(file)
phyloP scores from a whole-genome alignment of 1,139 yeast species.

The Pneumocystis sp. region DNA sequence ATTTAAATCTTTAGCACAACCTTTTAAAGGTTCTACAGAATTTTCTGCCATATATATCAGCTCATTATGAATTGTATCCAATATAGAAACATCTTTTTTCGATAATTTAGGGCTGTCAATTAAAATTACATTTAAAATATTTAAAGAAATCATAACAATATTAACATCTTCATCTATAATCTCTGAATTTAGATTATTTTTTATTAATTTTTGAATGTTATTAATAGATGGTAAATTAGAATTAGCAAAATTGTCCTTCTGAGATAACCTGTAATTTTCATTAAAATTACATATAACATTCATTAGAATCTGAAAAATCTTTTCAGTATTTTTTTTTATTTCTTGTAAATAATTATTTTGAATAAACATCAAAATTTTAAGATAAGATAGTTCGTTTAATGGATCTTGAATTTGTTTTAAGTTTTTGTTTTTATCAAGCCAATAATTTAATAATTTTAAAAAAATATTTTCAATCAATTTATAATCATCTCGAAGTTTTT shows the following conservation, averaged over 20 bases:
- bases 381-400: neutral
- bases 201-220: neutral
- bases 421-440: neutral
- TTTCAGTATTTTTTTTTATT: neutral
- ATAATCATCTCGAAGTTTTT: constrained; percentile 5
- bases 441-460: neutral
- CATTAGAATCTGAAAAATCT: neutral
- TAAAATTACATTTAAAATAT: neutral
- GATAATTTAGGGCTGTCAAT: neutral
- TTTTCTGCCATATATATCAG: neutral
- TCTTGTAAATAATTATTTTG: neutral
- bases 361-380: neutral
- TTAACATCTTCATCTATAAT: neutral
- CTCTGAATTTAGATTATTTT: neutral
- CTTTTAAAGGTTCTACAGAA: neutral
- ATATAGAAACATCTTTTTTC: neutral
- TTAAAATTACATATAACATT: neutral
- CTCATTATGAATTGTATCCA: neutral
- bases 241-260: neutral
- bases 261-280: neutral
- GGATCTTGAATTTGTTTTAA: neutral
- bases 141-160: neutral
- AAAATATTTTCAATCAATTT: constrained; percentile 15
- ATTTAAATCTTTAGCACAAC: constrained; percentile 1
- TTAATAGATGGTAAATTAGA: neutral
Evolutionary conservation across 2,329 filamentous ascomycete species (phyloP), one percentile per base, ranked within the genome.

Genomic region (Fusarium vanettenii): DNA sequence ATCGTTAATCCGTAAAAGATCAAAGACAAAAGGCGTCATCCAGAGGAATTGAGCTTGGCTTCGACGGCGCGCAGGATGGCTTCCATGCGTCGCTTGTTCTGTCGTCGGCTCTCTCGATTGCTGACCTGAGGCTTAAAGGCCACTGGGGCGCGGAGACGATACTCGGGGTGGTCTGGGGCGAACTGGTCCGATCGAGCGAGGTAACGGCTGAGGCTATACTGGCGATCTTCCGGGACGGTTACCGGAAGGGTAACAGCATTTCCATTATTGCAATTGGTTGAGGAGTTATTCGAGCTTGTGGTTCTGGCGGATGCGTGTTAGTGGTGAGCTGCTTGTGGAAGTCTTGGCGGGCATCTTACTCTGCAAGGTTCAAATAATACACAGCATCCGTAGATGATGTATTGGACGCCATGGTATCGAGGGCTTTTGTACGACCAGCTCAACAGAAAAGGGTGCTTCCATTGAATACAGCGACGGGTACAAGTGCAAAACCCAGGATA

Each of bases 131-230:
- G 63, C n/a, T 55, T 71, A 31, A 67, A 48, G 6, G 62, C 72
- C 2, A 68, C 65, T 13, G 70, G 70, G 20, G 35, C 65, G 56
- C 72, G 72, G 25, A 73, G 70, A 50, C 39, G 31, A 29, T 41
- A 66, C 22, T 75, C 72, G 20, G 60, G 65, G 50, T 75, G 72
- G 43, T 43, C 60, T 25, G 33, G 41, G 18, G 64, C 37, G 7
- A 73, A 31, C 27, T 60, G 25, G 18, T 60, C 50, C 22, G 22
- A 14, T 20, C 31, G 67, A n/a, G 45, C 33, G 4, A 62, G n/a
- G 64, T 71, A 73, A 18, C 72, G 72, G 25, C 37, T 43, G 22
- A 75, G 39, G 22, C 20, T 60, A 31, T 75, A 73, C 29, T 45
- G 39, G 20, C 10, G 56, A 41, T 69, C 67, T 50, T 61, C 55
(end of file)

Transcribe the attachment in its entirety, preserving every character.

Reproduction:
phyloP scores from a whole-genome alignment of 1,139 yeast species.

The Pneumocystis sp. region DNA sequence ATTTAAATCTTTAGCACAACCTTTTAAAGGTTCTACAGAATTTTCTGCCATATATATCAGCTCATTATGAATTGTATCCAATATAGAAACATCTTTTTTCGATAATTTAGGGCTGTCAATTAAAATTACATTTAAAATATTTAAAGAAATCATAACAATATTAACATCTTCATCTATAATCTCTGAATTTAGATTATTTTTTATTAATTTTTGAATGTTATTAATAGATGGTAAATTAGAATTAGCAAAATTGTCCTTCTGAGATAACCTGTAATTTTCATTAAAATTACATATAACATTCATTAGAATCTGAAAAATCTTTTCAGTATTTTTTTTTATTTCTTGTAAATAATTATTTTGAATAAACATCAAAATTTTAAGATAAGATAGTTCGTTTAATGGATCTTGAATTTGTTTTAAGTTTTTGTTTTTATCAAGCCAATAATTTAATAATTTTAAAAAAATATTTTCAATCAATTTATAATCATCTCGAAGTTTTT shows the following conservation, averaged over 20 bases:
- bases 381-400: neutral
- bases 201-220: neutral
- bases 421-440: neutral
- TTTCAGTATTTTTTTTTATT: neutral
- ATAATCATCTCGAAGTTTTT: constrained; percentile 5
- bases 441-460: neutral
- CATTAGAATCTGAAAAATCT: neutral
- TAAAATTACATTTAAAATAT: neutral
- GATAATTTAGGGCTGTCAAT: neutral
- TTTTCTGCCATATATATCAG: neutral
- TCTTGTAAATAATTATTTTG: neutral
- bases 361-380: neutral
- TTAACATCTTCATCTATAAT: neutral
- CTCTGAATTTAGATTATTTT: neutral
- CTTTTAAAGGTTCTACAGAA: neutral
- ATATAGAAACATCTTTTTTC: neutral
- TTAAAATTACATATAACATT: neutral
- CTCATTATGAATTGTATCCA: neutral
- bases 241-260: neutral
- bases 261-280: neutral
- GGATCTTGAATTTGTTTTAA: neutral
- bases 141-160: neutral
- AAAATATTTTCAATCAATTT: constrained; percentile 15
- ATTTAAATCTTTAGCACAAC: constrained; percentile 1
- TTAATAGATGGTAAATTAGA: neutral
Evolutionary conservation across 2,329 filamentous ascomycete species (phyloP), one percentile per base, ranked within the genome.

Genomic region (Fusarium vanettenii): DNA sequence ATCGTTAATCCGTAAAAGATCAAAGACAAAAGGCGTCATCCAGAGGAATTGAGCTTGGCTTCGACGGCGCGCAGGATGGCTTCCATGCGTCGCTTGTTCTGTCGTCGGCTCTCTCGATTGCTGACCTGAGGCTTAAAGGCCACTGGGGCGCGGAGACGATACTCGGGGTGGTCTGGGGCGAACTGGTCCGATCGAGCGAGGTAACGGCTGAGGCTATACTGGCGATCTTCCGGGACGGTTACCGGAAGGGTAACAGCATTTCCATTATTGCAATTGGTTGAGGAGTTATTCGAGCTTGTGGTTCTGGCGGATGCGTGTTAGTGGTGAGCTGCTTGTGGAAGTCTTGGCGGGCATCTTACTCTGCAAGGTTCAAATAATACACAGCATCCGTAGATGATGTATTGGACGCCATGGTATCGAGGGCTTTTGTACGACCAGCTCAACAGAAAAGGGTGCTTCCATTGAATACAGCGACGGGTACAAGTGCAAAACCCAGGATA

Each of bases 131-230:
- G 63, C n/a, T 55, T 71, A 31, A 67, A 48, G 6, G 62, C 72
- C 2, A 68, C 65, T 13, G 70, G 70, G 20, G 35, C 65, G 56
- C 72, G 72, G 25, A 73, G 70, A 50, C 39, G 31, A 29, T 41
- A 66, C 22, T 75, C 72, G 20, G 60, G 65, G 50, T 75, G 72
- G 43, T 43, C 60, T 25, G 33, G 41, G 18, G 64, C 37, G 7
- A 73, A 31, C 27, T 60, G 25, G 18, T 60, C 50, C 22, G 22
- A 14, T 20, C 31, G 67, A n/a, G 45, C 33, G 4, A 62, G n/a
- G 64, T 71, A 73, A 18, C 72, G 72, G 25, C 37, T 43, G 22
- A 75, G 39, G 22, C 20, T 60, A 31, T 75, A 73, C 29, T 45
- G 39, G 20, C 10, G 56, A 41, T 69, C 67, T 50, T 61, C 55